[Autograph Letter Signed] From a Union Soldier Stationed at Seneca Creek in the Fall of 1862.
Seneca Creek, [MD]: 1862.  pp. Bifolium. 7.5 x 9.5 inches. About very good, minor soiling along edges and folds, contents faded, but clean. Item #44821
October 13th, 1862, from "Charley", who tells his father about what his life has been like in Seneca Creek, Maryland, where he expects his Company will be stationed for some time. The previous Friday, they had marched to Edwards Ferry to guard a pontoon Bridge. They were there for two days, when they heard rumor of a "Rebel Raid of Cavalry... trying to get back to Virginia... we were ordered back here again as it was expected they would try to cross here and take the Provisions with them. But they crossed about a mile above here our troops being about two hours late to stop them."
Charley shares some news about his encounters with higher ranking officers, including his march with Lieutenant Blodgett, who was unwell and "kept his face to the front though did not see him look around to his company once we had a great laugh about it yesterday....The Captain arrived here yesterday he was the first man that passed over the road since the Rebels, he had to pay a man eight dollars to fetch him from Bulls Bluff only fifteen miles he expected to find us at Harpers Ferry the reason of him going to Bulls Bluff." He also tells his father about the resignation of his Company's Lieutenant Colonel, and how it was "... much to the gratification of both officers and men for he was tight all the time don't see how he ever got to the office for it was on account of being drunk all the time that he got discharged from the regular service."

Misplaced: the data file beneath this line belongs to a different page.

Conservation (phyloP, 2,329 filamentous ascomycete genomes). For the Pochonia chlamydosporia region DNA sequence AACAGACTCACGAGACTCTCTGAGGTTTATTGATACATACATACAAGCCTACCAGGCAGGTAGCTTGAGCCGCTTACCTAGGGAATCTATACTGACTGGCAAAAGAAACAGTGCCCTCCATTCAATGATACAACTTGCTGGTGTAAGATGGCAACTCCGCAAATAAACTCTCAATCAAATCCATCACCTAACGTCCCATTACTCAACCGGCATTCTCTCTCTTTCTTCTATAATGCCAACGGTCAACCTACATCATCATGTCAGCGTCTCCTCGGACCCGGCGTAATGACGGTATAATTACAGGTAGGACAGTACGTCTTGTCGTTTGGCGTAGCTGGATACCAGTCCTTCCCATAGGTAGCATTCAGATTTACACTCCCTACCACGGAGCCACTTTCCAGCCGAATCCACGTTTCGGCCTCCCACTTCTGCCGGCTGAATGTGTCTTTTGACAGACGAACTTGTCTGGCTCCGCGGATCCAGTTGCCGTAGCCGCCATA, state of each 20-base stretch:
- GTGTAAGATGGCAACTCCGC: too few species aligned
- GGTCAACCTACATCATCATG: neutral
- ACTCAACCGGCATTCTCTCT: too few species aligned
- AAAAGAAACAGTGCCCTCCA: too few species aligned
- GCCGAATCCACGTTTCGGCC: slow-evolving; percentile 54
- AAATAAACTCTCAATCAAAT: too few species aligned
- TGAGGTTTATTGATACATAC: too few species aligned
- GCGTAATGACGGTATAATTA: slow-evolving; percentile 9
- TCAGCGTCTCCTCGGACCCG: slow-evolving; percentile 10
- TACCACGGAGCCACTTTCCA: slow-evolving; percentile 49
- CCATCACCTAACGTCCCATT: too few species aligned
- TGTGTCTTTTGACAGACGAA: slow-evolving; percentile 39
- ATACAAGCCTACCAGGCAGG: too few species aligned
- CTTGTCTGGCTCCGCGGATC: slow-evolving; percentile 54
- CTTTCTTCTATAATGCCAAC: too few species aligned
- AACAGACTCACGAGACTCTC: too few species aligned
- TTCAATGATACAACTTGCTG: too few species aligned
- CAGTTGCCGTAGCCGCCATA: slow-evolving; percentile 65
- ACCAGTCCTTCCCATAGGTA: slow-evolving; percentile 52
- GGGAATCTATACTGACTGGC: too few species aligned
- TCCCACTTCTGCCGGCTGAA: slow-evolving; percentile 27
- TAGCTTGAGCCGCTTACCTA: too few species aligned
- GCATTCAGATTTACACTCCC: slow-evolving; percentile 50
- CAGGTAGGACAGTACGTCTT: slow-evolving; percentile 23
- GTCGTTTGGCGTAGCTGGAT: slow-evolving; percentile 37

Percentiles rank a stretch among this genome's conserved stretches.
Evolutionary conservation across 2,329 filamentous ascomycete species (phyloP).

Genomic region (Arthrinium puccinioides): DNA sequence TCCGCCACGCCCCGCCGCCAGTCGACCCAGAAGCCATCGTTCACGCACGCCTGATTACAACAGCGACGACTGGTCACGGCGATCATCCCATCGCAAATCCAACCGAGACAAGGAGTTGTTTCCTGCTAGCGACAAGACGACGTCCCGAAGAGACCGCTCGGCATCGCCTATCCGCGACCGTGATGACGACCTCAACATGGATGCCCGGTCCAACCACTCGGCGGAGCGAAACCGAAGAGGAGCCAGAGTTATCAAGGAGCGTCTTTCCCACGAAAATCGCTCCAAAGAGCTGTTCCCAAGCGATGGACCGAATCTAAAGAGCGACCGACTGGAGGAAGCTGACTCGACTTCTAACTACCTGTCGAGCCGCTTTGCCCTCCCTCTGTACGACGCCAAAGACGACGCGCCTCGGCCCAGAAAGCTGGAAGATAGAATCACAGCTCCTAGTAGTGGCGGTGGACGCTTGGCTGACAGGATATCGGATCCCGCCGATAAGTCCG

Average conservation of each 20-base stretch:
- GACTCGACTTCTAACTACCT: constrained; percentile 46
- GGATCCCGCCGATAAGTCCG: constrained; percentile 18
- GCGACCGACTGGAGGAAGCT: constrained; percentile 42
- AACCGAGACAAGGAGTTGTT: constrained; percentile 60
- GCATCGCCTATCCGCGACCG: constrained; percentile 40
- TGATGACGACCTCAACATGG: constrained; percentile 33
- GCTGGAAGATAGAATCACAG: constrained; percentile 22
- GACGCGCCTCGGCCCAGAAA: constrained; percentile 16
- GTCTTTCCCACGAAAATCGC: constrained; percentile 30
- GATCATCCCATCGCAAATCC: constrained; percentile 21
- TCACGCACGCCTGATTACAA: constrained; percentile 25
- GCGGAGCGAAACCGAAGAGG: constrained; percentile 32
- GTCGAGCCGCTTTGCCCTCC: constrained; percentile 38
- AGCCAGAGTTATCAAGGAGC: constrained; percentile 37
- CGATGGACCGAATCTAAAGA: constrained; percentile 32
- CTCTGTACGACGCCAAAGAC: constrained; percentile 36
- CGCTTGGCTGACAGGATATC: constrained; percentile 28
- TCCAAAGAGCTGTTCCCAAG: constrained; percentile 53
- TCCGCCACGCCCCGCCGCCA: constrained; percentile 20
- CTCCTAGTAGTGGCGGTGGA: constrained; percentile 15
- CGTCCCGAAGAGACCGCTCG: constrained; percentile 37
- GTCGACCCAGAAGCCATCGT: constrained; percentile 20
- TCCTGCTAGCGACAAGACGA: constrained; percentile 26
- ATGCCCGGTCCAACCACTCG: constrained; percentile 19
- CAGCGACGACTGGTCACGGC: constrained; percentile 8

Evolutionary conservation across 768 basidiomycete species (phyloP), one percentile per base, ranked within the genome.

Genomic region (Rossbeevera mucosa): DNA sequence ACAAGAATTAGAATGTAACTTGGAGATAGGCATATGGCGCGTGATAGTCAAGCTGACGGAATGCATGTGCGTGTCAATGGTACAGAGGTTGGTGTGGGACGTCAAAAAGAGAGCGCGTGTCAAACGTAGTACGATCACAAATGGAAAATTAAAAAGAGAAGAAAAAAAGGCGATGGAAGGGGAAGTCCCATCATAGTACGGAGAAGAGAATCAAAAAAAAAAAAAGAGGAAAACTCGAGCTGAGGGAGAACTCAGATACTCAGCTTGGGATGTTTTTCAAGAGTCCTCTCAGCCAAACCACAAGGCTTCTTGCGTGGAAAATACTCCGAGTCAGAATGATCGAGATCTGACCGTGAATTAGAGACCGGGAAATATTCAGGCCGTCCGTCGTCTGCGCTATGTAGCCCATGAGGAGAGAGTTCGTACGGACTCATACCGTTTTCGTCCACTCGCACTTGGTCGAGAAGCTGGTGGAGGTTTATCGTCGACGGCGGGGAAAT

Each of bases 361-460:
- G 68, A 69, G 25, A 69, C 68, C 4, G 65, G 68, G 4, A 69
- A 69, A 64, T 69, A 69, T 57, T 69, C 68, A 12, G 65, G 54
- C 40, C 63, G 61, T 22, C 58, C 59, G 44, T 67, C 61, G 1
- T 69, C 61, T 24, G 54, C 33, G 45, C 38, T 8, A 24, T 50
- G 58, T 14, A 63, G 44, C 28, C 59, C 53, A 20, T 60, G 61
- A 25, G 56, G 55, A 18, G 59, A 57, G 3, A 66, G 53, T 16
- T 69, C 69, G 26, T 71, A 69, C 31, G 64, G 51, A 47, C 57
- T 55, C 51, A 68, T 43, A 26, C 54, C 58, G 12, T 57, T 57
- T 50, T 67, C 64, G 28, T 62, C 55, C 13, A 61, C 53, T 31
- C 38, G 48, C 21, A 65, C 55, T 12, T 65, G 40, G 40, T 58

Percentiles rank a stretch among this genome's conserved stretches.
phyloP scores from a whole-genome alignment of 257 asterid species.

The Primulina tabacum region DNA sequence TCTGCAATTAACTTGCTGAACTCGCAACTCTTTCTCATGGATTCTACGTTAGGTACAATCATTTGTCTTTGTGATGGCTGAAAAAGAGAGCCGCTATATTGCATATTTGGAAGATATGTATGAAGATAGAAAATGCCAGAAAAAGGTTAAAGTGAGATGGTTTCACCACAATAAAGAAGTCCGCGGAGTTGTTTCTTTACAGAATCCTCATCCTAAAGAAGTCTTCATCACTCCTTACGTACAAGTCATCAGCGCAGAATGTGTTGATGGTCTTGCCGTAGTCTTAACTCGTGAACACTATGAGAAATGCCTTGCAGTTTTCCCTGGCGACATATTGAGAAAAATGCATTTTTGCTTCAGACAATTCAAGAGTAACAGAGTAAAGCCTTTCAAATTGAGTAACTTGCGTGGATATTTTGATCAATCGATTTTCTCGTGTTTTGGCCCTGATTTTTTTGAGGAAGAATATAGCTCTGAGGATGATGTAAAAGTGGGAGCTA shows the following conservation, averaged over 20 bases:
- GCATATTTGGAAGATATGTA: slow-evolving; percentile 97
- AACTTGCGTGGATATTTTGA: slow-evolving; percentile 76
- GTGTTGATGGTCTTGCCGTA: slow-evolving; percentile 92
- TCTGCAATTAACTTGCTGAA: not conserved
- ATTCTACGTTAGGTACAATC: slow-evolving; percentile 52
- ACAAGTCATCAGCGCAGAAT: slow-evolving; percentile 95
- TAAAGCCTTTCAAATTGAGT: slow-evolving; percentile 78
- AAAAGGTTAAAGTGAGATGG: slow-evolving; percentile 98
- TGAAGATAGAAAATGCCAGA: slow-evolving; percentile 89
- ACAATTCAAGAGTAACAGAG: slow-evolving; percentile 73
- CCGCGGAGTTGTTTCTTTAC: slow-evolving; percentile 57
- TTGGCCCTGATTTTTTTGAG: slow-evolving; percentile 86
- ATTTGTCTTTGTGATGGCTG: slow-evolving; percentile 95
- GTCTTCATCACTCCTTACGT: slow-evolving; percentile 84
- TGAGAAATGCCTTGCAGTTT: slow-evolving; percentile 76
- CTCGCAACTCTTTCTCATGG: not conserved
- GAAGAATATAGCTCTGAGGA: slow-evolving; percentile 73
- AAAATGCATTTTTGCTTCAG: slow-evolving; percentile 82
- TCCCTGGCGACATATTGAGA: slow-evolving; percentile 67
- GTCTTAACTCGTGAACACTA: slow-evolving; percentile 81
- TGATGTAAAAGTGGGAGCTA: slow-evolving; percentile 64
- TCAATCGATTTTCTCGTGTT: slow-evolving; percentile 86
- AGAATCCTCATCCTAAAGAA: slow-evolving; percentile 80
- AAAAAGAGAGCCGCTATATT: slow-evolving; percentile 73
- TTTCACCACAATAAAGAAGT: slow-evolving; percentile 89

Charley was likely from Vermont, as he describes Maryland as a place where "... fruit can be had with no work... get the Yankees here and they will fill their pockets pretty quick. But Maryland is not Vermont." The 10th Vermont Infantry, commanded by Colonel Albert Burton Jewett, served guard duty along the Potomac from Edward's Ferry to Muddy Branch until Oct. 11 and at Seneca Creek until Nov. 13, 1862.